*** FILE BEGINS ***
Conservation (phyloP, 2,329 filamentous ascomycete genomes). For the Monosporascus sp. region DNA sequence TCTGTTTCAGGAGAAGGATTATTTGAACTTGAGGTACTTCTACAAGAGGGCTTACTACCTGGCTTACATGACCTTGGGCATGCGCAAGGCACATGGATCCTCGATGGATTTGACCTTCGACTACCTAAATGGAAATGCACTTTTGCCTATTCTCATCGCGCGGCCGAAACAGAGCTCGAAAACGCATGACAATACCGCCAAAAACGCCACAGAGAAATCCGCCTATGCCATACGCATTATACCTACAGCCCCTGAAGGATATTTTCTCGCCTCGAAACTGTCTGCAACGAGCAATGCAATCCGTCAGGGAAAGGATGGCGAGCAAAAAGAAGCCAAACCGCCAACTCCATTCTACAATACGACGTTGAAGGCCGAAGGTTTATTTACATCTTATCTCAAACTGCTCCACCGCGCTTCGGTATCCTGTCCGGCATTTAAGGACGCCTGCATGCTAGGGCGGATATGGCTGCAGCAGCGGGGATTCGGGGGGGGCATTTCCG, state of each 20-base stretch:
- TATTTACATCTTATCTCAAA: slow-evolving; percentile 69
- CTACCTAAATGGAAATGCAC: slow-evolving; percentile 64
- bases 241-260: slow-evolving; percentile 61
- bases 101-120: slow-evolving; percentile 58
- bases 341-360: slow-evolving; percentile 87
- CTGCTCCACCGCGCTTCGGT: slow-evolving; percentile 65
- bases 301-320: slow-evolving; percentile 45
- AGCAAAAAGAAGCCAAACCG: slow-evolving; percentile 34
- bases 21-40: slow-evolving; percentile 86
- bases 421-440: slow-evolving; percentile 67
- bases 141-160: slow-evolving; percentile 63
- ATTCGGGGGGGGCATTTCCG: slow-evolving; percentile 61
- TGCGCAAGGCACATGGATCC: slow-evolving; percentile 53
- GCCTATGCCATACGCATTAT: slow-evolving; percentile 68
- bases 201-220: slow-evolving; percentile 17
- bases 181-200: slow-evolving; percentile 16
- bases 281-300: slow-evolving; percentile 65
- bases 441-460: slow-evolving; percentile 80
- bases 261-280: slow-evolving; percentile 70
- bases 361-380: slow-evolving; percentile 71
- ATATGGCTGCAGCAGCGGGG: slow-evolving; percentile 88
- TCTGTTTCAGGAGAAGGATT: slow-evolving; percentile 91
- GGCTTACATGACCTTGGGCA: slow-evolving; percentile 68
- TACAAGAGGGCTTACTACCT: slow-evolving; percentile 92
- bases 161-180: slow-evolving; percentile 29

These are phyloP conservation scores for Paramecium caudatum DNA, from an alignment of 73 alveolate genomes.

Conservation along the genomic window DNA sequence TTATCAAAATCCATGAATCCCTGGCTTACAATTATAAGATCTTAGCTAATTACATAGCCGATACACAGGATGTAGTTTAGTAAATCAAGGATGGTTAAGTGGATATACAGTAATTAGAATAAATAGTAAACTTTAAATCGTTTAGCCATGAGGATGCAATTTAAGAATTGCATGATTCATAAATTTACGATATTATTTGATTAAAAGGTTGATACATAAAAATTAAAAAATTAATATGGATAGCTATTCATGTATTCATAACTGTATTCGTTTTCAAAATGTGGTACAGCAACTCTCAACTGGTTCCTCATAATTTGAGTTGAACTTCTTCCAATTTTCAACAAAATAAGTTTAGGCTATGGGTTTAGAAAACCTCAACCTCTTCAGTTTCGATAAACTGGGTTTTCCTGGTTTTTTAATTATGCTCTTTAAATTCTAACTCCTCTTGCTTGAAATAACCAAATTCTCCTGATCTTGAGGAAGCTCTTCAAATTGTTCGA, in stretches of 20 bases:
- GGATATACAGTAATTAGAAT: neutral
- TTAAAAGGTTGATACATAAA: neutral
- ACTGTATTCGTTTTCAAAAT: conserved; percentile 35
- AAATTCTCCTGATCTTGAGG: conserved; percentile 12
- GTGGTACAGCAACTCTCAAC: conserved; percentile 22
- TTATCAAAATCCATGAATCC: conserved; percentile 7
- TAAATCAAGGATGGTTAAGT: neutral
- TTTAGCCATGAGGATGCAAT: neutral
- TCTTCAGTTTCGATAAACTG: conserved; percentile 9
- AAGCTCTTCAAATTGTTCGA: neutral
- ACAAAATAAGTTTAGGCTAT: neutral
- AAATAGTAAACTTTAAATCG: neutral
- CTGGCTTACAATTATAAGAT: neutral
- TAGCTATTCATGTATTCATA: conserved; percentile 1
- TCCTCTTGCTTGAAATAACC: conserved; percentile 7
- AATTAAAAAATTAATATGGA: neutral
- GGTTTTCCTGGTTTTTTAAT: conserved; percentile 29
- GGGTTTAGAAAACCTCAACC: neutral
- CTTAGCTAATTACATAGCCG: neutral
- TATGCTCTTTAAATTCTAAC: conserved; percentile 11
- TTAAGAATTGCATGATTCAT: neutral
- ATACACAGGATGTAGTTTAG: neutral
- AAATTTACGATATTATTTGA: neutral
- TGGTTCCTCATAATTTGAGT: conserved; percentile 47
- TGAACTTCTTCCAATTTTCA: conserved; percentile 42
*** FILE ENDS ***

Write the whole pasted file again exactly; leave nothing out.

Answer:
Conservation (phyloP, 2,329 filamentous ascomycete genomes). For the Monosporascus sp. region DNA sequence TCTGTTTCAGGAGAAGGATTATTTGAACTTGAGGTACTTCTACAAGAGGGCTTACTACCTGGCTTACATGACCTTGGGCATGCGCAAGGCACATGGATCCTCGATGGATTTGACCTTCGACTACCTAAATGGAAATGCACTTTTGCCTATTCTCATCGCGCGGCCGAAACAGAGCTCGAAAACGCATGACAATACCGCCAAAAACGCCACAGAGAAATCCGCCTATGCCATACGCATTATACCTACAGCCCCTGAAGGATATTTTCTCGCCTCGAAACTGTCTGCAACGAGCAATGCAATCCGTCAGGGAAAGGATGGCGAGCAAAAAGAAGCCAAACCGCCAACTCCATTCTACAATACGACGTTGAAGGCCGAAGGTTTATTTACATCTTATCTCAAACTGCTCCACCGCGCTTCGGTATCCTGTCCGGCATTTAAGGACGCCTGCATGCTAGGGCGGATATGGCTGCAGCAGCGGGGATTCGGGGGGGGCATTTCCG, state of each 20-base stretch:
- TATTTACATCTTATCTCAAA: slow-evolving; percentile 69
- CTACCTAAATGGAAATGCAC: slow-evolving; percentile 64
- bases 241-260: slow-evolving; percentile 61
- bases 101-120: slow-evolving; percentile 58
- bases 341-360: slow-evolving; percentile 87
- CTGCTCCACCGCGCTTCGGT: slow-evolving; percentile 65
- bases 301-320: slow-evolving; percentile 45
- AGCAAAAAGAAGCCAAACCG: slow-evolving; percentile 34
- bases 21-40: slow-evolving; percentile 86
- bases 421-440: slow-evolving; percentile 67
- bases 141-160: slow-evolving; percentile 63
- ATTCGGGGGGGGCATTTCCG: slow-evolving; percentile 61
- TGCGCAAGGCACATGGATCC: slow-evolving; percentile 53
- GCCTATGCCATACGCATTAT: slow-evolving; percentile 68
- bases 201-220: slow-evolving; percentile 17
- bases 181-200: slow-evolving; percentile 16
- bases 281-300: slow-evolving; percentile 65
- bases 441-460: slow-evolving; percentile 80
- bases 261-280: slow-evolving; percentile 70
- bases 361-380: slow-evolving; percentile 71
- ATATGGCTGCAGCAGCGGGG: slow-evolving; percentile 88
- TCTGTTTCAGGAGAAGGATT: slow-evolving; percentile 91
- GGCTTACATGACCTTGGGCA: slow-evolving; percentile 68
- TACAAGAGGGCTTACTACCT: slow-evolving; percentile 92
- bases 161-180: slow-evolving; percentile 29

These are phyloP conservation scores for Paramecium caudatum DNA, from an alignment of 73 alveolate genomes.

Conservation along the genomic window DNA sequence TTATCAAAATCCATGAATCCCTGGCTTACAATTATAAGATCTTAGCTAATTACATAGCCGATACACAGGATGTAGTTTAGTAAATCAAGGATGGTTAAGTGGATATACAGTAATTAGAATAAATAGTAAACTTTAAATCGTTTAGCCATGAGGATGCAATTTAAGAATTGCATGATTCATAAATTTACGATATTATTTGATTAAAAGGTTGATACATAAAAATTAAAAAATTAATATGGATAGCTATTCATGTATTCATAACTGTATTCGTTTTCAAAATGTGGTACAGCAACTCTCAACTGGTTCCTCATAATTTGAGTTGAACTTCTTCCAATTTTCAACAAAATAAGTTTAGGCTATGGGTTTAGAAAACCTCAACCTCTTCAGTTTCGATAAACTGGGTTTTCCTGGTTTTTTAATTATGCTCTTTAAATTCTAACTCCTCTTGCTTGAAATAACCAAATTCTCCTGATCTTGAGGAAGCTCTTCAAATTGTTCGA, in stretches of 20 bases:
- GGATATACAGTAATTAGAAT: neutral
- TTAAAAGGTTGATACATAAA: neutral
- ACTGTATTCGTTTTCAAAAT: conserved; percentile 35
- AAATTCTCCTGATCTTGAGG: conserved; percentile 12
- GTGGTACAGCAACTCTCAAC: conserved; percentile 22
- TTATCAAAATCCATGAATCC: conserved; percentile 7
- TAAATCAAGGATGGTTAAGT: neutral
- TTTAGCCATGAGGATGCAAT: neutral
- TCTTCAGTTTCGATAAACTG: conserved; percentile 9
- AAGCTCTTCAAATTGTTCGA: neutral
- ACAAAATAAGTTTAGGCTAT: neutral
- AAATAGTAAACTTTAAATCG: neutral
- CTGGCTTACAATTATAAGAT: neutral
- TAGCTATTCATGTATTCATA: conserved; percentile 1
- TCCTCTTGCTTGAAATAACC: conserved; percentile 7
- AATTAAAAAATTAATATGGA: neutral
- GGTTTTCCTGGTTTTTTAAT: conserved; percentile 29
- GGGTTTAGAAAACCTCAACC: neutral
- CTTAGCTAATTACATAGCCG: neutral
- TATGCTCTTTAAATTCTAAC: conserved; percentile 11
- TTAAGAATTGCATGATTCAT: neutral
- ATACACAGGATGTAGTTTAG: neutral
- AAATTTACGATATTATTTGA: neutral
- TGGTTCCTCATAATTTGAGT: conserved; percentile 47
- TGAACTTCTTCCAATTTTCA: conserved; percentile 42